Understanding Google AdWords Match Types

Sep 1, 2004 - 4:02 pm 2 by
Filed Under Google Ads

I admit, I am a novice when it comes to running PPC campaigns. I can set u fancy tools to track your PPC efforts, make dynamic landing pages, and probably even dynamically adjust prices based on the average CPC prices (hmm, new idea for a product). But when it comes to setting these campaigns up within the AdWords framework and understanding how to effectively choose between the different match types (broad, exact, phrase) makes me a bit confused.

Let me first explain what each match type does, to the best of my knowledge: Broad Match: The default option for all keywords, if you enter "widget" into your keywords box, then you should come up for all sorts of widgets. You would probably come up for "blue widgets", "red widgets", "widget" without the s, and probably keywords that are like widget. So you need to be careful with this for two reasons. First reason is, if you don't sell "blue widgets", you will be paying for clicks when you don't have that product to sell. Second, sometimes if your keyword is strongly associated with a brand name that is trademarked, you might find yourself bidding on someone's trademark. Phrase Match: If you select this option with a keyword phrase in the format of "blue widget" then you will only come up for blue widget. The order and spelling is how phrase match works. It will also look for broad matched combinations of "widget" but only if it includes "blue". Hope that makes sense. :) Exact Match: This is probably the most tight form of the matches. So if you use [blue widget] then you will only come up for blue widget, and no other permutations of widget or blue. Negative Keywords: This match type is helpful by excluding trademarks or styles/colors of product that you don't sell. -blue would stop you from ranking for the keyword blue widgets.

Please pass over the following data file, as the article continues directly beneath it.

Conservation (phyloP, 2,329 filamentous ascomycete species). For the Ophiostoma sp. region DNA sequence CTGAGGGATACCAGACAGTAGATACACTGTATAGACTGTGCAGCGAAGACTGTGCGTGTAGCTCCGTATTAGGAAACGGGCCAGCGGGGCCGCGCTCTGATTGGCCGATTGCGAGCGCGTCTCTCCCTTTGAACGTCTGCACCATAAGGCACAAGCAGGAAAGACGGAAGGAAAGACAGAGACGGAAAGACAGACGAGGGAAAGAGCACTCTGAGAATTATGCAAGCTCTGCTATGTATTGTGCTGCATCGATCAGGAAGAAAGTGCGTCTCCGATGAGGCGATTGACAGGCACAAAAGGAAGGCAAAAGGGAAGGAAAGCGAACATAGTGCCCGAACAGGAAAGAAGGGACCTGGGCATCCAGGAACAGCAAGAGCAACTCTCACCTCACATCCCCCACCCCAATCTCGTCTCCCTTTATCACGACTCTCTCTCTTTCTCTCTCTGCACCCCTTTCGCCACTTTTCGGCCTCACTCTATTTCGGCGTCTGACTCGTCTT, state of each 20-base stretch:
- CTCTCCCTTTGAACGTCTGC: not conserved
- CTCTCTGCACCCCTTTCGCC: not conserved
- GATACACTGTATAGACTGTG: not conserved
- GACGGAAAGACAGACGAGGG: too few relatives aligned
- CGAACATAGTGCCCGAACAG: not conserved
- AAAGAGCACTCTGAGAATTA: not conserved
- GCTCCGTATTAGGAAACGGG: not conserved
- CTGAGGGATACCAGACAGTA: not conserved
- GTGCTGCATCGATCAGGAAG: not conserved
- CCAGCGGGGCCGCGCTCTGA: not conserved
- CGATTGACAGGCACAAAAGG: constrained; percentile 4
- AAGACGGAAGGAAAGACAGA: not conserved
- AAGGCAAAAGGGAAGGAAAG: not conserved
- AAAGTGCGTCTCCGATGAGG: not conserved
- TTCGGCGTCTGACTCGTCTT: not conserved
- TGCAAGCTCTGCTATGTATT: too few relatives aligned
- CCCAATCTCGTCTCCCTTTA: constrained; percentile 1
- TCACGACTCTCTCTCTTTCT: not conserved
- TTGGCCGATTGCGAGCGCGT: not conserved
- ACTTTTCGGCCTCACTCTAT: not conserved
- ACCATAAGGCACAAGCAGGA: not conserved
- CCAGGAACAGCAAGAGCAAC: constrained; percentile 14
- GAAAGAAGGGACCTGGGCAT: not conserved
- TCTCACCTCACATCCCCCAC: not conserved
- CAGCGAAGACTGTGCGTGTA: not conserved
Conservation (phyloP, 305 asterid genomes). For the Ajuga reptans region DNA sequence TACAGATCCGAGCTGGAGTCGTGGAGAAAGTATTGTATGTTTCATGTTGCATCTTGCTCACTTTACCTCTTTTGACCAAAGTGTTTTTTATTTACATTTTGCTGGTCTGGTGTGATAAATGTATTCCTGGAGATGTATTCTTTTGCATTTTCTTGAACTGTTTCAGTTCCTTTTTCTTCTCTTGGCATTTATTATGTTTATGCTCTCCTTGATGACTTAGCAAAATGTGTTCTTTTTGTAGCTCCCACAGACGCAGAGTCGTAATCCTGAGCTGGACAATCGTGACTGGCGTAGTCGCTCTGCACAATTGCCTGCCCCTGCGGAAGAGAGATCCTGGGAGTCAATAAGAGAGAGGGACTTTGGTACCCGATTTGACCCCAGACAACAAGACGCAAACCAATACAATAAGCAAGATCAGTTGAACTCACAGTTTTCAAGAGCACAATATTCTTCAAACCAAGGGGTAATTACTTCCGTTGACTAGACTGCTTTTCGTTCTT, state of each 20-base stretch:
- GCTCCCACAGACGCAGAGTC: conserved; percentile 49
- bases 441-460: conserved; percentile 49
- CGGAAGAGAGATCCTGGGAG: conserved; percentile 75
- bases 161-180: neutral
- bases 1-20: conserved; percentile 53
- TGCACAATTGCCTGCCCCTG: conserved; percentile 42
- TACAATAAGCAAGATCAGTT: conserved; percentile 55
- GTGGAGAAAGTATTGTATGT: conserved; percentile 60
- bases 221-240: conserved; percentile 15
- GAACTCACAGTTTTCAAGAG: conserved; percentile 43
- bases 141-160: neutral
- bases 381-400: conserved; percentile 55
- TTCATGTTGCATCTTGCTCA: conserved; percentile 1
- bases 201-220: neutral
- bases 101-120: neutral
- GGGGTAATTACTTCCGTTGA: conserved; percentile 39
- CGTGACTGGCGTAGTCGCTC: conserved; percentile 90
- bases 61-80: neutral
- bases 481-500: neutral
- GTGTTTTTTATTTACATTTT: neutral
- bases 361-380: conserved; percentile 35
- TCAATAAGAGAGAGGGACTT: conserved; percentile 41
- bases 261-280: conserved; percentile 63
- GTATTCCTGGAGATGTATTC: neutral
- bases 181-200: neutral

There is currently an interesting thread discussing the benefits of using the different match types. In that thread, you can find some neat ad copy tricks. Please find the thread at Search Engine Watch Forums.

 

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